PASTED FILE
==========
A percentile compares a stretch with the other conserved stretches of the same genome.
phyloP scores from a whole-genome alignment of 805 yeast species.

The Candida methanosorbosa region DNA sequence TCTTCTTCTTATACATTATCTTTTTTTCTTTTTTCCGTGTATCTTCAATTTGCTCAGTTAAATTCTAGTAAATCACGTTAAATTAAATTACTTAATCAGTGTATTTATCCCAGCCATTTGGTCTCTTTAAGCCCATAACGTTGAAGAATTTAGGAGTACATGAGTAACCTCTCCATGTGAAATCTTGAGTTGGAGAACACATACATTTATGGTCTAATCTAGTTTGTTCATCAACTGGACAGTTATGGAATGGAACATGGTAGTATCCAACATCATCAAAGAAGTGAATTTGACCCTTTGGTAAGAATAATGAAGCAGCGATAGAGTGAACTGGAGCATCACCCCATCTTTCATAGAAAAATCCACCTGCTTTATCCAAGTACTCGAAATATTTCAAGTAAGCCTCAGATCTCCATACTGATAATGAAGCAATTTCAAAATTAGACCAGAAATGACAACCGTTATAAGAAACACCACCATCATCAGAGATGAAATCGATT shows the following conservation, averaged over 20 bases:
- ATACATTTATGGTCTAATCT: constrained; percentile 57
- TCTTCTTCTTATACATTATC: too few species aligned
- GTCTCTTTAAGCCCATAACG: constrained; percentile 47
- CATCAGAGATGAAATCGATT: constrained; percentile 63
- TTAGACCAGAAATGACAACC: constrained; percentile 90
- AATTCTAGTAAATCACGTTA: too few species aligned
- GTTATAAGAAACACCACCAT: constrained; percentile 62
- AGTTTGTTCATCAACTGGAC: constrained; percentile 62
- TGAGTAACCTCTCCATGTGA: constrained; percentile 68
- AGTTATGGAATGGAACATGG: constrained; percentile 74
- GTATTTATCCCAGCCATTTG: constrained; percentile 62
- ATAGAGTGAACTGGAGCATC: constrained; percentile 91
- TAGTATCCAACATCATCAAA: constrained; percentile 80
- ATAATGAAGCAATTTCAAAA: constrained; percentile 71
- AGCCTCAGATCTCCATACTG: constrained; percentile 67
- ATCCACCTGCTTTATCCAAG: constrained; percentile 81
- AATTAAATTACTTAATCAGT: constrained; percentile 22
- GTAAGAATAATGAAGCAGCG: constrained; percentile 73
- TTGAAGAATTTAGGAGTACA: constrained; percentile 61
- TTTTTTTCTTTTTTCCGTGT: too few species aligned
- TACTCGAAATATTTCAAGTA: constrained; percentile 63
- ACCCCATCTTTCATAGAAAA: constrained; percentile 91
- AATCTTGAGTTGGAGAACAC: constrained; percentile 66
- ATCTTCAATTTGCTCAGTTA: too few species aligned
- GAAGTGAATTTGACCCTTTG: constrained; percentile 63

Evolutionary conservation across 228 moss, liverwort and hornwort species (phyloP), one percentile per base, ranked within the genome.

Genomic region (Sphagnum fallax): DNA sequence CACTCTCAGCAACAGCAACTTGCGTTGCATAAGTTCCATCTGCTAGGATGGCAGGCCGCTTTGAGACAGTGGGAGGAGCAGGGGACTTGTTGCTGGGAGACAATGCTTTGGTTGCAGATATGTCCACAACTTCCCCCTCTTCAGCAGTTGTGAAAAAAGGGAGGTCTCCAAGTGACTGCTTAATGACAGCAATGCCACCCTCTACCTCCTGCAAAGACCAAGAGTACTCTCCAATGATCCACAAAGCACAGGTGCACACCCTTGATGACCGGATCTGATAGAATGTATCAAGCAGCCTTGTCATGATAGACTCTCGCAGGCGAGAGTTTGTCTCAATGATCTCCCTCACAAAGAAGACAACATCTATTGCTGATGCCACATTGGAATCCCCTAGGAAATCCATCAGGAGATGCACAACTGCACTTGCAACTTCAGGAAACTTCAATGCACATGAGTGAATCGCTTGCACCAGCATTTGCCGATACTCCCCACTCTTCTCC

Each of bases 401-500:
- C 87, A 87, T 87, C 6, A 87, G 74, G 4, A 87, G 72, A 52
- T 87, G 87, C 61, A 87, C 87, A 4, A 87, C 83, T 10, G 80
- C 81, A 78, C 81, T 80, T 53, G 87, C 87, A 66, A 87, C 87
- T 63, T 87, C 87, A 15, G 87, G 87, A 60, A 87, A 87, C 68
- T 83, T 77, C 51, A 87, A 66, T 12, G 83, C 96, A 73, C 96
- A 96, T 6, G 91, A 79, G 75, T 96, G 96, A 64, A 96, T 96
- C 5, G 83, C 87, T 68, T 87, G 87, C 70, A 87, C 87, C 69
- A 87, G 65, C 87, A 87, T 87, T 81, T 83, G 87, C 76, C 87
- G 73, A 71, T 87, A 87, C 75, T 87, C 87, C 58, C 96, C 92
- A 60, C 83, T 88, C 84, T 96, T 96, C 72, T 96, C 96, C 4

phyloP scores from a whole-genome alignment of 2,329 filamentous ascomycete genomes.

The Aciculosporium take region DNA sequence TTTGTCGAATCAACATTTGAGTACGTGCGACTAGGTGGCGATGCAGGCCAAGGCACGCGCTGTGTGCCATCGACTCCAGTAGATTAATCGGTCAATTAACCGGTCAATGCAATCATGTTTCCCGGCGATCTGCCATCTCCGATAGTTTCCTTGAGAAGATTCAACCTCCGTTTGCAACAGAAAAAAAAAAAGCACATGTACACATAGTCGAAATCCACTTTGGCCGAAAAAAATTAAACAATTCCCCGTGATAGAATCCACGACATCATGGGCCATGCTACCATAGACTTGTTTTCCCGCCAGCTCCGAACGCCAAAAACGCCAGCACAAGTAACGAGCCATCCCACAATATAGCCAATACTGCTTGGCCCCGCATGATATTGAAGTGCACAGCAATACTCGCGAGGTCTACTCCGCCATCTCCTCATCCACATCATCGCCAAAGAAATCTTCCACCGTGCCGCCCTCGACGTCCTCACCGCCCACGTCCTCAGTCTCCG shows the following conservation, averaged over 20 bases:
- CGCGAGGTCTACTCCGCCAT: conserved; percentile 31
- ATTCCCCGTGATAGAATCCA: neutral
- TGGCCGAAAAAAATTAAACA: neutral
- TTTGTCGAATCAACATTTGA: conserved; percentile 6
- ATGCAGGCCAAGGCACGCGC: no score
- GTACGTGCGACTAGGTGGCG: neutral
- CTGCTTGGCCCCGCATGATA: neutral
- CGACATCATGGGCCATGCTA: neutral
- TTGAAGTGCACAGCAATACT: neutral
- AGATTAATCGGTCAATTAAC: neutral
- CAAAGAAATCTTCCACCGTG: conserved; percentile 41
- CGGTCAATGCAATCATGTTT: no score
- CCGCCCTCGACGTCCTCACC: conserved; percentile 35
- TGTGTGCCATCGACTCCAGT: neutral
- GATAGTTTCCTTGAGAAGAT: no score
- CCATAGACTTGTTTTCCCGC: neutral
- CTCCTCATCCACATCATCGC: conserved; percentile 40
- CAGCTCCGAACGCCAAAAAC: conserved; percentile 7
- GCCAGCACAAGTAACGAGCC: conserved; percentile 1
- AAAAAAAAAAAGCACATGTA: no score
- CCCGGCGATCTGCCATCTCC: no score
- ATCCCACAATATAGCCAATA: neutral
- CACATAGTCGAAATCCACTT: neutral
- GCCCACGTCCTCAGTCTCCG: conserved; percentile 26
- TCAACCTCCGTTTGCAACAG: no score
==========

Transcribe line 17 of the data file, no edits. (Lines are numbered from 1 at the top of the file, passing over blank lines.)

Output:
- ATAATGAAGCAATTTCAAAA: constrained; percentile 71